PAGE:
The Redwoods

It seemed almost too soon that we were back on the road after only a little rest, but we were excited for our next destination. Before leaving Fort Bragg entirely, we stopped by Noyo Harbor, which bills itself as “one of the West Coast’s most scenic harbors.”

After a quick stop to get some smoked fish for the trip, we were back on the road, heading north to the Redwoods.

The first part of our drive, along Highway 1 toward 101, was white-knuckle. I could not look toward the edge of the road at all because I was almost sure we were going to go off the side. Snaking our way through towering trees and alongside steep cliffs, we drove on a road that had no shoulder and seemed too narrow to fit our RV in some places. Somehow, Andy made it safely and with a cool head. I’m sure I would’ve run us into a tree.

We were about to get onto Highway 101 when we saw a sign for the “Drive Thru Tree.” We’d heard of this before but thought it was further north. “World Famous,” the sign said. So we had to go.

We checked in at the entrance, and the man told us we wouldn’t fit through the tree but that we could still go down to see it. Well, we had to see this thing. He directed us along the private road, instead of the main road, since we wouldn’t be driving the RV or the Jeep through the tree.

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We parked and went to see the monstrous tree. 2,400 years old!

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We watched several cars drive through it and determined the guy was right — the Jeep wouldn’t have even made it through. It seemed…wrong somehow. Wrong that a tree would be carved apart in such a way for our entertainment. But it was still quite amazing to see.

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Nearly impossible to comprehend the height of this tree.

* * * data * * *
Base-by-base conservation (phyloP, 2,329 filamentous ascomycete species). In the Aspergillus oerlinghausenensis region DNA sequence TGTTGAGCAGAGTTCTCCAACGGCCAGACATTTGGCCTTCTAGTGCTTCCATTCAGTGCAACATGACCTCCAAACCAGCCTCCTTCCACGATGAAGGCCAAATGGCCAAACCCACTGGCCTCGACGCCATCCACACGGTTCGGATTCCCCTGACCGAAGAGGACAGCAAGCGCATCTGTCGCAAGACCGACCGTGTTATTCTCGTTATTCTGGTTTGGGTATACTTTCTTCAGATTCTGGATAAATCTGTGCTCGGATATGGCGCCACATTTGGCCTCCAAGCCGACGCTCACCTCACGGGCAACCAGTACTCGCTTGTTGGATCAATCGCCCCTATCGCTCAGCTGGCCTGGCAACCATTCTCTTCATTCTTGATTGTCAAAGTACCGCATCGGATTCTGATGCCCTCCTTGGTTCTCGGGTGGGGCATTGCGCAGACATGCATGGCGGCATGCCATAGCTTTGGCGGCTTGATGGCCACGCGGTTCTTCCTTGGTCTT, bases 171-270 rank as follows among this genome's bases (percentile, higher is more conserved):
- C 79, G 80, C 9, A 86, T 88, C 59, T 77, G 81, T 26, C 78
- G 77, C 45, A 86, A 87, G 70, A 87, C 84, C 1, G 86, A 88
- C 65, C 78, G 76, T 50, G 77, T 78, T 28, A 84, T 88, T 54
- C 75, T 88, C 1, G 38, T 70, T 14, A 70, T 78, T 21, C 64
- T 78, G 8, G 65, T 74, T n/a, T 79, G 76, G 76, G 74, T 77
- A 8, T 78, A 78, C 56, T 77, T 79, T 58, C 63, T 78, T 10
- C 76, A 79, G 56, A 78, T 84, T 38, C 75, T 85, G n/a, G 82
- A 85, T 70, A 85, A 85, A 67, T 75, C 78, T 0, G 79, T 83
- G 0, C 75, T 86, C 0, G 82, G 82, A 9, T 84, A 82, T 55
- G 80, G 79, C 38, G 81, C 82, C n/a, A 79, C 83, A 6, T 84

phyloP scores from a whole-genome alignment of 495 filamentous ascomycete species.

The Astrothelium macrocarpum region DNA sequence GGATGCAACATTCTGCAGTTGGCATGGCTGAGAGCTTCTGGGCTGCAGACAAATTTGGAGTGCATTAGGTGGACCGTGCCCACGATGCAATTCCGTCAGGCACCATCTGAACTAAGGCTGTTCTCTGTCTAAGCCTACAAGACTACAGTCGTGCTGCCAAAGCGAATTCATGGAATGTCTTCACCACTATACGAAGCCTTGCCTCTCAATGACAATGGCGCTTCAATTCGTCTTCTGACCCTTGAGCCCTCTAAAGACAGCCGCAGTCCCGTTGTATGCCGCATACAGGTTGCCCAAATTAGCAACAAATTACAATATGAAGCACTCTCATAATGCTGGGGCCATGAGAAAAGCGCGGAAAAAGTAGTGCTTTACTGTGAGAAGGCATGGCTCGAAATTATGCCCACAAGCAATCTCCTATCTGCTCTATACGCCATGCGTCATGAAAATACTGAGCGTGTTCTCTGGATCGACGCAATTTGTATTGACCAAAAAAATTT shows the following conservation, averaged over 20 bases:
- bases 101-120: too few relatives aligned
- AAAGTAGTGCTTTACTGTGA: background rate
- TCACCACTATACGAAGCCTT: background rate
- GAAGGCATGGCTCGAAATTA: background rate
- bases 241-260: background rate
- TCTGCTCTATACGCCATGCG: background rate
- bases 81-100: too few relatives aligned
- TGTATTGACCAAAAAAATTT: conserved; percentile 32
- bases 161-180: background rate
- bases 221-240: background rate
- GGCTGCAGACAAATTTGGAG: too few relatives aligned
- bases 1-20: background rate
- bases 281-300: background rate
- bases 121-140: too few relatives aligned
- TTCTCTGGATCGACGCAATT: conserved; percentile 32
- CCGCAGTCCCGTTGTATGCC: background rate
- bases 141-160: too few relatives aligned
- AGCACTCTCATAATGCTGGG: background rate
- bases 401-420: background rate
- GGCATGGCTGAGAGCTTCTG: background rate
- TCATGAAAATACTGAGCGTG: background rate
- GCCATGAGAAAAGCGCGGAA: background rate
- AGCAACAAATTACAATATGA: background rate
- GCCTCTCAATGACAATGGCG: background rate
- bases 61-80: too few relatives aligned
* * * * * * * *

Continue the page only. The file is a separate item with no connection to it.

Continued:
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We let the dogs run for a while and explored the area before getting back on the road.

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Joseph B. Strauss, from “The Redwoods,” 1932.

The rest of our drive was just as amazing. Highway 101 offered us a wider road to drive on, but the views were nothing short of outstanding. Open, expansive ocean views; river crossings; enormous redwoods.

We were smitten and excited to see what our next camping spot was like.

We had originally planned to stay in a state park, but when we called for reservations last week, they were already booked up. We ended up booking a spot at the Redwoods RV Resort just north of Crescent City and about 12 miles from the Oregon border.

It was a little more expensive, but our site was beautiful. We were surrounded in all directions by ferns and towering trees.

The next day was Andy’s 30th birthday. His wish was to be in the redwoods to celebrate, and we made sure to make this happen. We stopped at the ranger station in Hiouchi to see what hiking trail we should venture out on. After getting some directions, we set out.

Our first task was to find Howland Hill Road, a dirt path that was not recommended for low vehicles. Luckily, we tow a Jeep — the perfect vehicle for such an adventure!

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The trees were…remarkable. Breathtaking. Indescribable.

I have watched many different nature shows and seen many photographs of the redwoods, but seeing them in person is incomparable. It was one of the most amazing things I have ever seen in my life.

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I felt like I was on a giant mushroom from Alice in Wonderland.